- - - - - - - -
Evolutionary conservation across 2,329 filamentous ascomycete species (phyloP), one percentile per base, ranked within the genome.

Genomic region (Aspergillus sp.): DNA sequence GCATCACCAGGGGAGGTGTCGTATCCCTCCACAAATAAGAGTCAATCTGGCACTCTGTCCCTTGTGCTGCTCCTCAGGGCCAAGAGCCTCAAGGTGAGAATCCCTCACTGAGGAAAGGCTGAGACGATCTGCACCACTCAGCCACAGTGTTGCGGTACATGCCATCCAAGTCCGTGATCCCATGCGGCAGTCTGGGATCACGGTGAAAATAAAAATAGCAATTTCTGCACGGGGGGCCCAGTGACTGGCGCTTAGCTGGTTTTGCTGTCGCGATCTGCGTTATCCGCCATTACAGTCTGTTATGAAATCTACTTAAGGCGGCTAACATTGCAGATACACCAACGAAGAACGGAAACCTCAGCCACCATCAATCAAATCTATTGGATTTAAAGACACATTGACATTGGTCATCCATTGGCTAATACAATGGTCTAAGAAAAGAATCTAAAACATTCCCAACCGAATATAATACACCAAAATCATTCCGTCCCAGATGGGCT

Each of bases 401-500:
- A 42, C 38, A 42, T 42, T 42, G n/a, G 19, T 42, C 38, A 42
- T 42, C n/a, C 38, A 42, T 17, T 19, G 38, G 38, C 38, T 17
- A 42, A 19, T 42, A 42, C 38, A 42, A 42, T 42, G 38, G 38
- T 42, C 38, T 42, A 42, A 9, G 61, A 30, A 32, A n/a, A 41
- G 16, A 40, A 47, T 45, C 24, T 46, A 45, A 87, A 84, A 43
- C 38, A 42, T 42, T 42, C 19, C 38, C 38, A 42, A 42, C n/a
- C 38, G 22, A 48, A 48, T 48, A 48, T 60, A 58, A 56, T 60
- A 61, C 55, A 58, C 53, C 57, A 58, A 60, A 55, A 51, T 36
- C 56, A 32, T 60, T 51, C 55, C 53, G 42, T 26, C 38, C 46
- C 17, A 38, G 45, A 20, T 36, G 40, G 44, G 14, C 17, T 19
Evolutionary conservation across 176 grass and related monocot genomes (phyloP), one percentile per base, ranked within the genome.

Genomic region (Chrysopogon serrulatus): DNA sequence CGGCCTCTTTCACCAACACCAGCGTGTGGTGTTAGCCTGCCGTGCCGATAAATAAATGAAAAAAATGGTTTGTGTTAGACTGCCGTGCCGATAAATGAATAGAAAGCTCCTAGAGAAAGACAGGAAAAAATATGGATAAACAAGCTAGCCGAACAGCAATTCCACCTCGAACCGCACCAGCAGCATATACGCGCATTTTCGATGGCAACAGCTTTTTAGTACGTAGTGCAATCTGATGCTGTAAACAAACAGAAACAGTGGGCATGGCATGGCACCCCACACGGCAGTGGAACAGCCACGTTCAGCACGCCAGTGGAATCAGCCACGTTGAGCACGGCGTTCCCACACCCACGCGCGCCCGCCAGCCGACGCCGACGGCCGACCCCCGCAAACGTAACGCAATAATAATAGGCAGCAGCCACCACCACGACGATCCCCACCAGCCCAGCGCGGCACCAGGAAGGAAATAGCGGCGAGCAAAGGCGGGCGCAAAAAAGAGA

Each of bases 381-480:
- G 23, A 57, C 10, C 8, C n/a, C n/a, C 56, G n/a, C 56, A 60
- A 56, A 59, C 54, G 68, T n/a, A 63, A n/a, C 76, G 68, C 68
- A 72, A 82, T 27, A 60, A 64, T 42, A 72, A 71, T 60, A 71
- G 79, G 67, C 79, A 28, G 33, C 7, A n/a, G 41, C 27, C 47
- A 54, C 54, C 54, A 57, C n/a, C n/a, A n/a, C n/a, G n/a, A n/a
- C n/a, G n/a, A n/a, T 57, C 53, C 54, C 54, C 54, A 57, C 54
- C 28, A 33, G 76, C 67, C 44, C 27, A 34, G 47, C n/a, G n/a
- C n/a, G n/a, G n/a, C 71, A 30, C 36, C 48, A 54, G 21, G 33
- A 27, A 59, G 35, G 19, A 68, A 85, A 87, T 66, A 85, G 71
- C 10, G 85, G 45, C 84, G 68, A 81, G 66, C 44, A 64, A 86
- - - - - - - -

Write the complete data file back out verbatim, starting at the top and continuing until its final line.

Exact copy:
Evolutionary conservation across 2,329 filamentous ascomycete species (phyloP), one percentile per base, ranked within the genome.

Genomic region (Aspergillus sp.): DNA sequence GCATCACCAGGGGAGGTGTCGTATCCCTCCACAAATAAGAGTCAATCTGGCACTCTGTCCCTTGTGCTGCTCCTCAGGGCCAAGAGCCTCAAGGTGAGAATCCCTCACTGAGGAAAGGCTGAGACGATCTGCACCACTCAGCCACAGTGTTGCGGTACATGCCATCCAAGTCCGTGATCCCATGCGGCAGTCTGGGATCACGGTGAAAATAAAAATAGCAATTTCTGCACGGGGGGCCCAGTGACTGGCGCTTAGCTGGTTTTGCTGTCGCGATCTGCGTTATCCGCCATTACAGTCTGTTATGAAATCTACTTAAGGCGGCTAACATTGCAGATACACCAACGAAGAACGGAAACCTCAGCCACCATCAATCAAATCTATTGGATTTAAAGACACATTGACATTGGTCATCCATTGGCTAATACAATGGTCTAAGAAAAGAATCTAAAACATTCCCAACCGAATATAATACACCAAAATCATTCCGTCCCAGATGGGCT

Each of bases 401-500:
- A 42, C 38, A 42, T 42, T 42, G n/a, G 19, T 42, C 38, A 42
- T 42, C n/a, C 38, A 42, T 17, T 19, G 38, G 38, C 38, T 17
- A 42, A 19, T 42, A 42, C 38, A 42, A 42, T 42, G 38, G 38
- T 42, C 38, T 42, A 42, A 9, G 61, A 30, A 32, A n/a, A 41
- G 16, A 40, A 47, T 45, C 24, T 46, A 45, A 87, A 84, A 43
- C 38, A 42, T 42, T 42, C 19, C 38, C 38, A 42, A 42, C n/a
- C 38, G 22, A 48, A 48, T 48, A 48, T 60, A 58, A 56, T 60
- A 61, C 55, A 58, C 53, C 57, A 58, A 60, A 55, A 51, T 36
- C 56, A 32, T 60, T 51, C 55, C 53, G 42, T 26, C 38, C 46
- C 17, A 38, G 45, A 20, T 36, G 40, G 44, G 14, C 17, T 19
Evolutionary conservation across 176 grass and related monocot genomes (phyloP), one percentile per base, ranked within the genome.

Genomic region (Chrysopogon serrulatus): DNA sequence CGGCCTCTTTCACCAACACCAGCGTGTGGTGTTAGCCTGCCGTGCCGATAAATAAATGAAAAAAATGGTTTGTGTTAGACTGCCGTGCCGATAAATGAATAGAAAGCTCCTAGAGAAAGACAGGAAAAAATATGGATAAACAAGCTAGCCGAACAGCAATTCCACCTCGAACCGCACCAGCAGCATATACGCGCATTTTCGATGGCAACAGCTTTTTAGTACGTAGTGCAATCTGATGCTGTAAACAAACAGAAACAGTGGGCATGGCATGGCACCCCACACGGCAGTGGAACAGCCACGTTCAGCACGCCAGTGGAATCAGCCACGTTGAGCACGGCGTTCCCACACCCACGCGCGCCCGCCAGCCGACGCCGACGGCCGACCCCCGCAAACGTAACGCAATAATAATAGGCAGCAGCCACCACCACGACGATCCCCACCAGCCCAGCGCGGCACCAGGAAGGAAATAGCGGCGAGCAAAGGCGGGCGCAAAAAAGAGA

Each of bases 381-480:
- G 23, A 57, C 10, C 8, C n/a, C n/a, C 56, G n/a, C 56, A 60
- A 56, A 59, C 54, G 68, T n/a, A 63, A n/a, C 76, G 68, C 68
- A 72, A 82, T 27, A 60, A 64, T 42, A 72, A 71, T 60, A 71
- G 79, G 67, C 79, A 28, G 33, C 7, A n/a, G 41, C 27, C 47
- A 54, C 54, C 54, A 57, C n/a, C n/a, A n/a, C n/a, G n/a, A n/a
- C n/a, G n/a, A n/a, T 57, C 53, C 54, C 54, C 54, A 57, C 54
- C 28, A 33, G 76, C 67, C 44, C 27, A 34, G 47, C n/a, G n/a
- C n/a, G n/a, G n/a, C 71, A 30, C 36, C 48, A 54, G 21, G 33
- A 27, A 59, G 35, G 19, A 68, A 85, A 87, T 66, A 85, G 71
- C 10, G 85, G 45, C 84, G 68, A 81, G 66, C 44, A 64, A 86